UC political scientist reveals surprising answers about religious freedom
At a moment when boundaries of religious rights are in conflict and prominent in American conversation, Andrew Lewis looks at perspectives often unconsidered.
Lewis, a University of Cincinnati political scientist and award-winning author, focuses his research on the nexus of American politics and religion and sees a potential shift in Christian conservative political strategies, especially for religious rights advocacy.
To get an accurate picture of hot-button religious freedom issues and their broad cultural implications, Lewis surveyed a random but equal sampling of 1,100 men, women, liberals and conservatives across all demographics and political affiliations in 2018. He presented the results of this research titled, "Reciprocity and the Politics of Religious Liberty in the U.S." at the American Political Science Association conference in September.
"The primary objective was to understand whether the general public is more receptive to evangelicals' claim for religious freedom exemptions if they see evangelicals supporting Muslims' religious freedom exemptions," says Lewis.
"As part of the survey, we presented the story of two Muslim truck drivers in a discrimination case. At the end of the story we asked participants to state whether they support the right of the truck drivers to refuse to deliver beer based on their religious beliefs or the company's right to fire them."
Overall, Lewis found only 28 percent of participants indicated support for the Muslim men's religious freedom claim while 48 percent claimed support for the business. The rest were unsure.
Religious liberty for all?
"Among the results there were clear partisan differences," says Lewis. "While Democrats are still more likely to oppose religious freedom rights in general, they were much more supportive of those rights for the Muslim truck drivers than Republicans were.
More than a third of the support for the men's religious freedom came from Democrats and only a quarter of the support from Republicans.
"The takeaway here is that most of the movement toward increased tolerance was on the liberal left," adds Lewis.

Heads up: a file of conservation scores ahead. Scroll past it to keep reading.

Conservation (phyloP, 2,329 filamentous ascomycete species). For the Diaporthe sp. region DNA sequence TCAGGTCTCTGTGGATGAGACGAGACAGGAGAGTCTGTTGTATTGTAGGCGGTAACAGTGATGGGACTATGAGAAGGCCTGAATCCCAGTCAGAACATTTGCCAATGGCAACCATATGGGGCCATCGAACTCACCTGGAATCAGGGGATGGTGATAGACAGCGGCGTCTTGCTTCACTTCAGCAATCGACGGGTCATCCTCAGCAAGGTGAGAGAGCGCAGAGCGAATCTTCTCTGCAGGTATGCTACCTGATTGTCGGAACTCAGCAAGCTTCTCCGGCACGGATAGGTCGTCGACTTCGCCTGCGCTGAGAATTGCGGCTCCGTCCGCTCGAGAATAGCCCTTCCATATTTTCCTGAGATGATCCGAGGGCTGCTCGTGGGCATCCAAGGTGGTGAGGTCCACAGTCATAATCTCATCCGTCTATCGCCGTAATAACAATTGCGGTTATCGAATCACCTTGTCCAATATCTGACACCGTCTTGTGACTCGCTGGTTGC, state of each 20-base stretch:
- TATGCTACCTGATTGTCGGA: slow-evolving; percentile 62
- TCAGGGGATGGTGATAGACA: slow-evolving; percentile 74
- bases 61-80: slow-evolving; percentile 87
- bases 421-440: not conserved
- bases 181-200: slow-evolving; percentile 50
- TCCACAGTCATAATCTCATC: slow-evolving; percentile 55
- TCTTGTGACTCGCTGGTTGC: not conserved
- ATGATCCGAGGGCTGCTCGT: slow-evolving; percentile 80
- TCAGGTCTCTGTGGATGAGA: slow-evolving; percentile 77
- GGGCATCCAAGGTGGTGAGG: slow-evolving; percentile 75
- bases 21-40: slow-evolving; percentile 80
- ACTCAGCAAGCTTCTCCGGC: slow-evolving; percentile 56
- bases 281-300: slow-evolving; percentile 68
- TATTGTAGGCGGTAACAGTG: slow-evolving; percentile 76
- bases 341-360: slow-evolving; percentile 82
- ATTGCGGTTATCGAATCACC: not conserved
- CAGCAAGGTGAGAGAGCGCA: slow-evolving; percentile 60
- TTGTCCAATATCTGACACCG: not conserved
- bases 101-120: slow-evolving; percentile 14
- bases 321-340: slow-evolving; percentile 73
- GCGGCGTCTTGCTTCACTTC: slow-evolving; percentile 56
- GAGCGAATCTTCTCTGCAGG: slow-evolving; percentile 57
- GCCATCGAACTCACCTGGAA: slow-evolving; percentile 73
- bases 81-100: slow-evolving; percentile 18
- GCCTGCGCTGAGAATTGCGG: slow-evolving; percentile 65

"If Republicans want to garner support for religious freedom rights from the left and others outside evangelical Christian conservative groups, they may need to increase their tolerance for all religious freedoms."
As a result of his research, Lewis is considering a follow-up to his 2017 book "The Rights Turn in Conservative Politics: How Abortion Transformed the Culture Wars."
"As the cultural politics of religious freedom explodes, a portion of Americans, particularly white Christians, view their religious freedoms as threatened," says Lewis.
"In fact, recent polls find that evangelicals now believe they face higher levels of discrimination than Muslims in the U.S., and Republicans see both whites and Christians facing more discrimination than blacks, immigrants and other minorities."
Since evangelical Christian conservatives no longer view themselves as the moral majority, Lewis says they have turned to successful political tactics often adopted by the liberal left. Those strategies have worked.
One example involved the legal case of Hobby Lobby v. Burwell for religious exemptions for corporations, and another Supreme Court win required religious freedom claims to be respected when considering whether a Colorado baker had the right to refuse service for a same-sex marriage.
But does this mean religious freedom in this country is just for evangelical Christians who claim it or does the support of religious liberty apply more broadly?